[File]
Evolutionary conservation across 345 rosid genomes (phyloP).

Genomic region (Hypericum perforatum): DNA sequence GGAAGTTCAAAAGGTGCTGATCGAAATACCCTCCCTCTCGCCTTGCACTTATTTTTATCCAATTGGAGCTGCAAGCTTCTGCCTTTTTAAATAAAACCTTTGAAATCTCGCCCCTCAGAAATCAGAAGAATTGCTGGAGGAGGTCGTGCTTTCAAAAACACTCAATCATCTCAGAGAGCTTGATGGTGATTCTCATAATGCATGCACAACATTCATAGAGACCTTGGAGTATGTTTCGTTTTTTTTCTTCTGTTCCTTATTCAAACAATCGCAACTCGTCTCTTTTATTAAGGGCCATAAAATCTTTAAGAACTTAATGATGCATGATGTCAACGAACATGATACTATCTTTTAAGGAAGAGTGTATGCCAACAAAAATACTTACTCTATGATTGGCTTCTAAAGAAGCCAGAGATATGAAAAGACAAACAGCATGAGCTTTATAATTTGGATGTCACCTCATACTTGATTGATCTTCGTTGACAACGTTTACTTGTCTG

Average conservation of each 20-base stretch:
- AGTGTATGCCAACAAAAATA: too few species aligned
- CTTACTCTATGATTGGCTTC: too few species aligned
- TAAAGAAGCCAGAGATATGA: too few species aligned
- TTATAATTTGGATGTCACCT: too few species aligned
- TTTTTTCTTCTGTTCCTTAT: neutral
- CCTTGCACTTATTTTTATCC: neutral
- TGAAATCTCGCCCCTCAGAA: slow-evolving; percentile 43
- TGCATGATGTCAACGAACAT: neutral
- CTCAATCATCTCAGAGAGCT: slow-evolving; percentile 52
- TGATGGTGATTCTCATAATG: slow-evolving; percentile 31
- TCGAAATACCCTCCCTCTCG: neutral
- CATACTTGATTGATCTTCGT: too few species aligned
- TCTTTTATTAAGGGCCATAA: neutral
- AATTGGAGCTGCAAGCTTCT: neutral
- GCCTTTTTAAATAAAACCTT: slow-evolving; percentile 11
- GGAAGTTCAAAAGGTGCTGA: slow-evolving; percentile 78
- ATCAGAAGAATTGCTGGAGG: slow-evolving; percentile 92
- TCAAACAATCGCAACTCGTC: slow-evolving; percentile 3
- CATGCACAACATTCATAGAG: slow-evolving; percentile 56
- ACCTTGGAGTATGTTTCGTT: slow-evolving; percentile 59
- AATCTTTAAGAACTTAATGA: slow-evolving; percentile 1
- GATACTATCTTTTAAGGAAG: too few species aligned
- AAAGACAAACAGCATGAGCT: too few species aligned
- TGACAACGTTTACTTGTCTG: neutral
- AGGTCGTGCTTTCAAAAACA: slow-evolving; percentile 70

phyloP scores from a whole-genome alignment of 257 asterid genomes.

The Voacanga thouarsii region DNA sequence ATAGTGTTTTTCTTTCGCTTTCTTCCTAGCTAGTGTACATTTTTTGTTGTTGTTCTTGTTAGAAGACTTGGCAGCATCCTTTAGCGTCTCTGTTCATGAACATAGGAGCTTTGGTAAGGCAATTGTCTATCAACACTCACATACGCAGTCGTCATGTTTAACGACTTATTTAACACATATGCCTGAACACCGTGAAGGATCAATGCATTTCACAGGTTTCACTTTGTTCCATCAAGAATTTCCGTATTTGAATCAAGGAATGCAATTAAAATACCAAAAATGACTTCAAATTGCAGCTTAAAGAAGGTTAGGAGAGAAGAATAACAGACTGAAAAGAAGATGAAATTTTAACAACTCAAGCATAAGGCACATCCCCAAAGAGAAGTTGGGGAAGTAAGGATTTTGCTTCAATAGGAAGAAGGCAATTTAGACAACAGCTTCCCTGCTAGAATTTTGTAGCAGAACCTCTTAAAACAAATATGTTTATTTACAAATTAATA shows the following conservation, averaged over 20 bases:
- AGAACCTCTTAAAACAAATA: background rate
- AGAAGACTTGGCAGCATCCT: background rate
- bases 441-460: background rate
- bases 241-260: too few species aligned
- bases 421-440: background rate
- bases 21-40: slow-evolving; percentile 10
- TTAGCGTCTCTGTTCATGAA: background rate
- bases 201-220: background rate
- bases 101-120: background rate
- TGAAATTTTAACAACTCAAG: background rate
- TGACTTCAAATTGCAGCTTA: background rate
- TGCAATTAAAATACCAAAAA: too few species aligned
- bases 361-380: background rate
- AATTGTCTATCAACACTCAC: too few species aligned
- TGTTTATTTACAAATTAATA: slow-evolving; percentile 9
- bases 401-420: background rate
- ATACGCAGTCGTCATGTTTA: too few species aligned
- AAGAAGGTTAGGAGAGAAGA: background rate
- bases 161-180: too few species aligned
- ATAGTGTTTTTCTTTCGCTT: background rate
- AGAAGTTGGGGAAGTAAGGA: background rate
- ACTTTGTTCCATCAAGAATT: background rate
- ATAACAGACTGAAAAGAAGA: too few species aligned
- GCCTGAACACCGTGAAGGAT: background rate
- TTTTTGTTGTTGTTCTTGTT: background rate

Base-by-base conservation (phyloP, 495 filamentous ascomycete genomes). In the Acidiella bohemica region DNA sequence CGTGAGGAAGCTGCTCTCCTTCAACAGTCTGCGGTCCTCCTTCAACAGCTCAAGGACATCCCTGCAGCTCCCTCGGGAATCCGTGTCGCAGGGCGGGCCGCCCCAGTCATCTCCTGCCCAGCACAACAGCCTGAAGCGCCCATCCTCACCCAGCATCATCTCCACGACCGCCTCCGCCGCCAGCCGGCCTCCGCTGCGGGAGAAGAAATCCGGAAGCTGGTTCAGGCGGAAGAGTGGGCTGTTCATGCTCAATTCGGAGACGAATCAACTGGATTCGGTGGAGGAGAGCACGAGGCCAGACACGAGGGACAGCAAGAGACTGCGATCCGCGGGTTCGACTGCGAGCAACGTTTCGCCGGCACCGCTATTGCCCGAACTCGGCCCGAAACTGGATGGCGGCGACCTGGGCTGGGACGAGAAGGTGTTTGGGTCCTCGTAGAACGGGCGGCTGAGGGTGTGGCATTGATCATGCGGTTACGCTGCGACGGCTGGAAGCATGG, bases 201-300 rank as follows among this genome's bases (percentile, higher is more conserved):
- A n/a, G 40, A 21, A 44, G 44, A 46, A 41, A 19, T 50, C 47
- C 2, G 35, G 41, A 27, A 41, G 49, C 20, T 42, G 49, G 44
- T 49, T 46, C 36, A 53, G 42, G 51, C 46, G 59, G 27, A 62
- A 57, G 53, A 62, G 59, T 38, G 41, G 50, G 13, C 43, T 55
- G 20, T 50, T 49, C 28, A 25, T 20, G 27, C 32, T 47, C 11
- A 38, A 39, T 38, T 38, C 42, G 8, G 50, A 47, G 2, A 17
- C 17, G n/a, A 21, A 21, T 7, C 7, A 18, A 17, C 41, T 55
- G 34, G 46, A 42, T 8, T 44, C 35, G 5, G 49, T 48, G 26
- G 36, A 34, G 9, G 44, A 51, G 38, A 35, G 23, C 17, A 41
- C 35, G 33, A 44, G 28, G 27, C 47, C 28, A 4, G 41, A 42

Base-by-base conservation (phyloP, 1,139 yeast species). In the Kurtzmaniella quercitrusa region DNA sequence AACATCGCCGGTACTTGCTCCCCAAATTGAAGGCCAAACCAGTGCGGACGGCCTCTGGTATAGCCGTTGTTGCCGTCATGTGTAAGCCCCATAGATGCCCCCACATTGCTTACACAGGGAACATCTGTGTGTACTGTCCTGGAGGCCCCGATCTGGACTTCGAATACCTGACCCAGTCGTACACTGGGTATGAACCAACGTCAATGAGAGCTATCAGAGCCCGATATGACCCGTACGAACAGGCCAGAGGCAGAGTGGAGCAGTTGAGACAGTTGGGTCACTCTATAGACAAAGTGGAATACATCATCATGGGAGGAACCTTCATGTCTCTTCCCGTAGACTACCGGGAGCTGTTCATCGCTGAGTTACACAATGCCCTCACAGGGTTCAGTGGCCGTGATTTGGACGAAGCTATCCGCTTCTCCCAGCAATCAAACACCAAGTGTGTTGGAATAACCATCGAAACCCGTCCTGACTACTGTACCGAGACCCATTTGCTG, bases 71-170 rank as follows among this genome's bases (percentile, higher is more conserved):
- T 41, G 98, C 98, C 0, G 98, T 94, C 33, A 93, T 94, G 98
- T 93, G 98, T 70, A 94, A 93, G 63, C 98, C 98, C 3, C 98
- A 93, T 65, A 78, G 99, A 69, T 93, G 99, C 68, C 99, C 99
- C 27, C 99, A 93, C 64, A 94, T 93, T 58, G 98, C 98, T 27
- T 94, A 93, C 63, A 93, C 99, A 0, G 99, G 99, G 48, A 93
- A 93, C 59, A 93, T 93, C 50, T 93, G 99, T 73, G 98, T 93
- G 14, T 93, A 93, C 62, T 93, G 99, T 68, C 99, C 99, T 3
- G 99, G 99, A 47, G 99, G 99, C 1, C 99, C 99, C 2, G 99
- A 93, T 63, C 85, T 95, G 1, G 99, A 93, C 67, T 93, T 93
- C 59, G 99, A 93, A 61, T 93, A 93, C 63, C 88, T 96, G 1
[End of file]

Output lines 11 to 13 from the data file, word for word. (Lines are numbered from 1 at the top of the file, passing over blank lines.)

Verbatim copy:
- TGCATGATGTCAACGAACAT: neutral
- CTCAATCATCTCAGAGAGCT: slow-evolving; percentile 52
- TGATGGTGATTCTCATAATG: slow-evolving; percentile 31